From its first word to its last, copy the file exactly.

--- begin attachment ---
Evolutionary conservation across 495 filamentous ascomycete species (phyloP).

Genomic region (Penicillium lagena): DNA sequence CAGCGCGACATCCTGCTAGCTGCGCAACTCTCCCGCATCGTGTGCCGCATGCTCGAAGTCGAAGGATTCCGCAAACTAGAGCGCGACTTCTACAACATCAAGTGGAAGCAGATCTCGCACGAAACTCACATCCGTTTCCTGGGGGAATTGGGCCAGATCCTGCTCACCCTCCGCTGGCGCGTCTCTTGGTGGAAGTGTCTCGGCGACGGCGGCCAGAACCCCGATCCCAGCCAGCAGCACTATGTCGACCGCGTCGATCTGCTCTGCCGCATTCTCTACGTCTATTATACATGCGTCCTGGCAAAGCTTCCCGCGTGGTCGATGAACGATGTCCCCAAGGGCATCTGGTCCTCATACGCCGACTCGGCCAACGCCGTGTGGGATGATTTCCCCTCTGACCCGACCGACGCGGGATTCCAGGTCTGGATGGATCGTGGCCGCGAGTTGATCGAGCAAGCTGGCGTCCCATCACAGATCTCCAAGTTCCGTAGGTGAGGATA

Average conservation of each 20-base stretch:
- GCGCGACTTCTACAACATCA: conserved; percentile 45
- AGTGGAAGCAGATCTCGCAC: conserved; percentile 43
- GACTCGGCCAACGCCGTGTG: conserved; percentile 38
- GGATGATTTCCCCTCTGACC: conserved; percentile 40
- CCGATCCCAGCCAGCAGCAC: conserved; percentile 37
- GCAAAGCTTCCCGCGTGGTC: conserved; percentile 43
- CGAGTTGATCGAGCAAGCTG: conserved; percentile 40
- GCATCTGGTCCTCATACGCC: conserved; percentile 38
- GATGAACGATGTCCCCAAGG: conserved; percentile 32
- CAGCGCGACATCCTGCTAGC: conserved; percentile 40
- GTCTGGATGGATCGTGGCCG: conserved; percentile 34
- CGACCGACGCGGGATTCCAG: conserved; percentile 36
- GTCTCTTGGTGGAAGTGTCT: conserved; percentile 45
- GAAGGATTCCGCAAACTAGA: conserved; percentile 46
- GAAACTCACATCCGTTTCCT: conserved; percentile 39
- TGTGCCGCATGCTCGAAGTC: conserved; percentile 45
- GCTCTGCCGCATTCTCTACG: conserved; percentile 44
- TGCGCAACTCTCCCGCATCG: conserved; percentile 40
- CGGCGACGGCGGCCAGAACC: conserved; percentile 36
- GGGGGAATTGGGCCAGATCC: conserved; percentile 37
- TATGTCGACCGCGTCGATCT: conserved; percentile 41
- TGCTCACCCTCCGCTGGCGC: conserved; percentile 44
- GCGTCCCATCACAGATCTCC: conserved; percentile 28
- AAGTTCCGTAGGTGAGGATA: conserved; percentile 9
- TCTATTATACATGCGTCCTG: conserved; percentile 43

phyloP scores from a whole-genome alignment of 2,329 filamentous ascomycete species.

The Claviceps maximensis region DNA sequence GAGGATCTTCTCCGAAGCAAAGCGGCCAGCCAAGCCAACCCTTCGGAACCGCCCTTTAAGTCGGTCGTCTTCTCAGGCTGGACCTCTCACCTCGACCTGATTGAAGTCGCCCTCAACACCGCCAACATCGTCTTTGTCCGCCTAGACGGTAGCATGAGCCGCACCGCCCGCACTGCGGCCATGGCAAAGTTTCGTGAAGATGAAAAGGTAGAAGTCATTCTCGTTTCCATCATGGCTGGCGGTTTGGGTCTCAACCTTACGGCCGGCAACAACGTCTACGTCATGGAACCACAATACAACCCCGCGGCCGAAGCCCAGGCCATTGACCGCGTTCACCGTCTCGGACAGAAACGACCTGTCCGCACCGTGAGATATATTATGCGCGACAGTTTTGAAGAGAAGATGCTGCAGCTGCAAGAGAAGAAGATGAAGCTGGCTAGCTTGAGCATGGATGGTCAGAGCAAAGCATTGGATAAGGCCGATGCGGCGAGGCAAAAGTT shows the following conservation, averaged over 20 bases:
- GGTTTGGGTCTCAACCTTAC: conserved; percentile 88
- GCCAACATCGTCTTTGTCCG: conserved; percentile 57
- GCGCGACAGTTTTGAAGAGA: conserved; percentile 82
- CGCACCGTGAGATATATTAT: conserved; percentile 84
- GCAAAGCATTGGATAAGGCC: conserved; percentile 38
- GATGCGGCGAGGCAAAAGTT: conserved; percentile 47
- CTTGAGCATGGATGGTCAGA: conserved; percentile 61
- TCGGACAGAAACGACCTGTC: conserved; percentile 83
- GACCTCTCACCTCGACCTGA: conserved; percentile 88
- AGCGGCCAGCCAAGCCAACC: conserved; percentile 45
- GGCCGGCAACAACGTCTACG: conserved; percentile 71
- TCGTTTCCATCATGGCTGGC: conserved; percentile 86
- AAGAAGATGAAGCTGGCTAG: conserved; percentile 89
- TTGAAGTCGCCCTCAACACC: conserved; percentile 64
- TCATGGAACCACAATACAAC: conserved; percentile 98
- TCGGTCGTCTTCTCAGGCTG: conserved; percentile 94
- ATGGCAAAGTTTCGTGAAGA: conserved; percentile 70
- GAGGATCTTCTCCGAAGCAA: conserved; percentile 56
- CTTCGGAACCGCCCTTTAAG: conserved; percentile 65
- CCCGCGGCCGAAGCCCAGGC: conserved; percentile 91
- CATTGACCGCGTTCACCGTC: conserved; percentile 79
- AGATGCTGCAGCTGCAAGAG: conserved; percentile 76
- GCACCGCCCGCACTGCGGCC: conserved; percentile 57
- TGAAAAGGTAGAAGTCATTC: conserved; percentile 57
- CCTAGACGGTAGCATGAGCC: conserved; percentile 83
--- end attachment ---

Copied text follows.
Evolutionary conservation across 495 filamentous ascomycete species (phyloP).

Genomic region (Penicillium lagena): DNA sequence CAGCGCGACATCCTGCTAGCTGCGCAACTCTCCCGCATCGTGTGCCGCATGCTCGAAGTCGAAGGATTCCGCAAACTAGAGCGCGACTTCTACAACATCAAGTGGAAGCAGATCTCGCACGAAACTCACATCCGTTTCCTGGGGGAATTGGGCCAGATCCTGCTCACCCTCCGCTGGCGCGTCTCTTGGTGGAAGTGTCTCGGCGACGGCGGCCAGAACCCCGATCCCAGCCAGCAGCACTATGTCGACCGCGTCGATCTGCTCTGCCGCATTCTCTACGTCTATTATACATGCGTCCTGGCAAAGCTTCCCGCGTGGTCGATGAACGATGTCCCCAAGGGCATCTGGTCCTCATACGCCGACTCGGCCAACGCCGTGTGGGATGATTTCCCCTCTGACCCGACCGACGCGGGATTCCAGGTCTGGATGGATCGTGGCCGCGAGTTGATCGAGCAAGCTGGCGTCCCATCACAGATCTCCAAGTTCCGTAGGTGAGGATA

Average conservation of each 20-base stretch:
- GCGCGACTTCTACAACATCA: conserved; percentile 45
- AGTGGAAGCAGATCTCGCAC: conserved; percentile 43
- GACTCGGCCAACGCCGTGTG: conserved; percentile 38
- GGATGATTTCCCCTCTGACC: conserved; percentile 40
- CCGATCCCAGCCAGCAGCAC: conserved; percentile 37
- GCAAAGCTTCCCGCGTGGTC: conserved; percentile 43
- CGAGTTGATCGAGCAAGCTG: conserved; percentile 40
- GCATCTGGTCCTCATACGCC: conserved; percentile 38
- GATGAACGATGTCCCCAAGG: conserved; percentile 32
- CAGCGCGACATCCTGCTAGC: conserved; percentile 40
- GTCTGGATGGATCGTGGCCG: conserved; percentile 34
- CGACCGACGCGGGATTCCAG: conserved; percentile 36
- GTCTCTTGGTGGAAGTGTCT: conserved; percentile 45
- GAAGGATTCCGCAAACTAGA: conserved; percentile 46
- GAAACTCACATCCGTTTCCT: conserved; percentile 39
- TGTGCCGCATGCTCGAAGTC: conserved; percentile 45
- GCTCTGCCGCATTCTCTACG: conserved; percentile 44
- TGCGCAACTCTCCCGCATCG: conserved; percentile 40
- CGGCGACGGCGGCCAGAACC: conserved; percentile 36
- GGGGGAATTGGGCCAGATCC: conserved; percentile 37
- TATGTCGACCGCGTCGATCT: conserved; percentile 41
- TGCTCACCCTCCGCTGGCGC: conserved; percentile 44
- GCGTCCCATCACAGATCTCC: conserved; percentile 28
- AAGTTCCGTAGGTGAGGATA: conserved; percentile 9
- TCTATTATACATGCGTCCTG: conserved; percentile 43

phyloP scores from a whole-genome alignment of 2,329 filamentous ascomycete species.

The Claviceps maximensis region DNA sequence GAGGATCTTCTCCGAAGCAAAGCGGCCAGCCAAGCCAACCCTTCGGAACCGCCCTTTAAGTCGGTCGTCTTCTCAGGCTGGACCTCTCACCTCGACCTGATTGAAGTCGCCCTCAACACCGCCAACATCGTCTTTGTCCGCCTAGACGGTAGCATGAGCCGCACCGCCCGCACTGCGGCCATGGCAAAGTTTCGTGAAGATGAAAAGGTAGAAGTCATTCTCGTTTCCATCATGGCTGGCGGTTTGGGTCTCAACCTTACGGCCGGCAACAACGTCTACGTCATGGAACCACAATACAACCCCGCGGCCGAAGCCCAGGCCATTGACCGCGTTCACCGTCTCGGACAGAAACGACCTGTCCGCACCGTGAGATATATTATGCGCGACAGTTTTGAAGAGAAGATGCTGCAGCTGCAAGAGAAGAAGATGAAGCTGGCTAGCTTGAGCATGGATGGTCAGAGCAAAGCATTGGATAAGGCCGATGCGGCGAGGCAAAAGTT shows the following conservation, averaged over 20 bases:
- GGTTTGGGTCTCAACCTTAC: conserved; percentile 88
- GCCAACATCGTCTTTGTCCG: conserved; percentile 57
- GCGCGACAGTTTTGAAGAGA: conserved; percentile 82
- CGCACCGTGAGATATATTAT: conserved; percentile 84
- GCAAAGCATTGGATAAGGCC: conserved; percentile 38
- GATGCGGCGAGGCAAAAGTT: conserved; percentile 47
- CTTGAGCATGGATGGTCAGA: conserved; percentile 61
- TCGGACAGAAACGACCTGTC: conserved; percentile 83
- GACCTCTCACCTCGACCTGA: conserved; percentile 88
- AGCGGCCAGCCAAGCCAACC: conserved; percentile 45
- GGCCGGCAACAACGTCTACG: conserved; percentile 71
- TCGTTTCCATCATGGCTGGC: conserved; percentile 86
- AAGAAGATGAAGCTGGCTAG: conserved; percentile 89
- TTGAAGTCGCCCTCAACACC: conserved; percentile 64
- TCATGGAACCACAATACAAC: conserved; percentile 98
- TCGGTCGTCTTCTCAGGCTG: conserved; percentile 94
- ATGGCAAAGTTTCGTGAAGA: conserved; percentile 70
- GAGGATCTTCTCCGAAGCAA: conserved; percentile 56
- CTTCGGAACCGCCCTTTAAG: conserved; percentile 65
- CCCGCGGCCGAAGCCCAGGC: conserved; percentile 91
- CATTGACCGCGTTCACCGTC: conserved; percentile 79
- AGATGCTGCAGCTGCAAGAG: conserved; percentile 76
- GCACCGCCCGCACTGCGGCC: conserved; percentile 57
- TGAAAAGGTAGAAGTCATTC: conserved; percentile 57
- CCTAGACGGTAGCATGAGCC: conserved; percentile 83